Paris citizens group gives ideas to keep Airbnb lets low post Covid
The Covid-19 pandemic has created a drop in short-term rentals in the capital, while long-term rentals have surged by 185% in the past year
The Paris mairie estimates there are around 35,000 Parisian properties posted on tourist rental website Airbnb Pic: Stéphane PERES / Flickr
A citizens collective in Paris has proposed solutions on how to better regulate short-term holiday rentals and keep their numbers low going forward.
The number of available holiday rentals has dropped in Paris during the Covid-19 pandemic while long-term rentals have increased by 185% in the past year.
Paris’ mayor Anne Hidalgo is intent on keeping those levels low as an over-saturation of short-term rentals via sites such as Airbnb has caused housing issues in the capital.
The Paris mairie estimates there are around 35,000 Parisian properties posted on tourist rental website Airbnb.
But during the health crisis tourist numbers have plummeted leading many landlords to sell the flats that they were renting out as holiday lets.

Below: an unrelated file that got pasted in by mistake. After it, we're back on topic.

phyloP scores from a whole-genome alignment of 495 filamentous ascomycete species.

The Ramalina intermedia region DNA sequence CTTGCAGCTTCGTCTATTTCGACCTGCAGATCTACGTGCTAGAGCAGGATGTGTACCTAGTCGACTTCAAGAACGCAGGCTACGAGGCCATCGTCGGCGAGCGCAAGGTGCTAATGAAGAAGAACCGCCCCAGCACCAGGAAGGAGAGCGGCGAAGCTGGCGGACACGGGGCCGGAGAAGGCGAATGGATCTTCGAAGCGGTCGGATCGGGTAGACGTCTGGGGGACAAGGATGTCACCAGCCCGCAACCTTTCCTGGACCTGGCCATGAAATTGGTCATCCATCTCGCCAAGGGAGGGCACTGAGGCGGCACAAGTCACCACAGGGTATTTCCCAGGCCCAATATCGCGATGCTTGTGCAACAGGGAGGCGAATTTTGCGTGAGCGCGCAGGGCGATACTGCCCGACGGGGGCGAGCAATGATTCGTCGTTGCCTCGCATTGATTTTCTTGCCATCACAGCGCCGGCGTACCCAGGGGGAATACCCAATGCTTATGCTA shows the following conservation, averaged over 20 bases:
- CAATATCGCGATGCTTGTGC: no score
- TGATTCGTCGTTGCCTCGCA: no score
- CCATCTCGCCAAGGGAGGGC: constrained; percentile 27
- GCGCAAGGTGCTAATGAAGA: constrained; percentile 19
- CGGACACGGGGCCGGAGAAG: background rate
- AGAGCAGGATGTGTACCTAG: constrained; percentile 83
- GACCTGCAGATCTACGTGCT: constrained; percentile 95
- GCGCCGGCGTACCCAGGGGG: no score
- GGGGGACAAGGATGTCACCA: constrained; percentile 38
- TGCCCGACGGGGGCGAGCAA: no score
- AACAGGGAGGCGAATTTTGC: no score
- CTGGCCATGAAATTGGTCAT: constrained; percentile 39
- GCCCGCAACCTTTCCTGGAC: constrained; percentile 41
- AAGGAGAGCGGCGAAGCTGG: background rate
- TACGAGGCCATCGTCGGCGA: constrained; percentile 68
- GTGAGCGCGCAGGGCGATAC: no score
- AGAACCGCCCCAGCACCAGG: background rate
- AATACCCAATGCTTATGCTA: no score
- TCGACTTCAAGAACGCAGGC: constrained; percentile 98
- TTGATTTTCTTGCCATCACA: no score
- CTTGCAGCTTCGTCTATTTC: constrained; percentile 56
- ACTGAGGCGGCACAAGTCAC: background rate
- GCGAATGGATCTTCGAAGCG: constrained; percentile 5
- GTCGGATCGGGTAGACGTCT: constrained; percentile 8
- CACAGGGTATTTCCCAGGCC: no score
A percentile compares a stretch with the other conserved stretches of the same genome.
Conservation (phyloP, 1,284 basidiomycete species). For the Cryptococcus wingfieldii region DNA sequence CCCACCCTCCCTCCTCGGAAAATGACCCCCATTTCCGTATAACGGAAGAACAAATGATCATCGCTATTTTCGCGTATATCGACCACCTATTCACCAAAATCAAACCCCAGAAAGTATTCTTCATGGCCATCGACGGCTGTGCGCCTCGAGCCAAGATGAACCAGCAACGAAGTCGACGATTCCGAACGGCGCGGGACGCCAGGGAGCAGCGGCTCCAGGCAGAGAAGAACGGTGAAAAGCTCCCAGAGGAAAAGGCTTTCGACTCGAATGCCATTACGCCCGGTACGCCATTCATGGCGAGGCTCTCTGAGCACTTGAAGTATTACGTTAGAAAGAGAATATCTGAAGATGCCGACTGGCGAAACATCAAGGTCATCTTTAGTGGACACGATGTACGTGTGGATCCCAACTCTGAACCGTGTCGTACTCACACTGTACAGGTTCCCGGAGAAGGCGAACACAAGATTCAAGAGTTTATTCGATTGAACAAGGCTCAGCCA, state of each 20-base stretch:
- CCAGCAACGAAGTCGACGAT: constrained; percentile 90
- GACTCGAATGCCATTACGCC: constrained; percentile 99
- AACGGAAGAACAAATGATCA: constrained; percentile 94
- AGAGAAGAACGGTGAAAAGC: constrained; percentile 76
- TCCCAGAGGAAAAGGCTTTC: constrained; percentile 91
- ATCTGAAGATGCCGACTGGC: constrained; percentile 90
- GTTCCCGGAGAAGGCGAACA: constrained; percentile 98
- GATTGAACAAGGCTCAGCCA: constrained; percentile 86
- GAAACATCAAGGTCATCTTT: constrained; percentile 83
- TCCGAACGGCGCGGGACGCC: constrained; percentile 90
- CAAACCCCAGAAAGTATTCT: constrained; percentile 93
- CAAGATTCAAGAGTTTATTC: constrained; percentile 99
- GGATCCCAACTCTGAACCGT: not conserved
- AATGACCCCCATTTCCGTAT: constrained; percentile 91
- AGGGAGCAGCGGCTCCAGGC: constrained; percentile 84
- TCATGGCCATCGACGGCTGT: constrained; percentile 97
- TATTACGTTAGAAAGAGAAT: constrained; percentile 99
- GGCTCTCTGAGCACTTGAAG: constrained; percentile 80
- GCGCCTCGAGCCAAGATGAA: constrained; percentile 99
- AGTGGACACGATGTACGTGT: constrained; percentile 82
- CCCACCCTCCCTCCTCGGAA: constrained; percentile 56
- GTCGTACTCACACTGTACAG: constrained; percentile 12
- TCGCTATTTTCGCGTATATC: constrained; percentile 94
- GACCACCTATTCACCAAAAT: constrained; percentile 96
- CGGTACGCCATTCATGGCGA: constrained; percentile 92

The group of 26, formed at the request of Ms Hidalgo, produced a series of recommendations based on the question: “In order to facilitate better access to housing, should we go further in the regulation of furnished tourist accommodation? If so, in what way?”
The main conclusions can be summed up under four categories:
- Experiment with different quotas for tourist rentals in different districts
- Ensure that current regulations are more strictly enforced and to make it harder to get permission to turn a property into a holiday rental
- More coordination between Paris and short-term holiday rental platforms such as Airbnb in order to encourage the platforms to have more consideration for local neighbourhoods
- Continue discussions with the European Union on how to better regulate tourist rentals
Landlords are limited to renting out main residences as holiday rentals to 120 days per year. Mayor Hidalgo has been pushing for this to be lowered to 30 days.
The citizens group refused this, saying it is “not a key solution”.
The group stated that 120 days seems consistent with the definition of a principal residence - meaning the landlord would live in the accommodation for at least eight months of the year.
“Nevertheless for some among us this rule remains a possibility to study, notably in districts victim to over-tourism, such as the centre of Paris or Montmartre,” the report stated.
Another proposal mentioned was the city of Paris building its own holiday-rental website, similar to Airbnb, but the group stated that certain members thought this was not the responsibility of the city.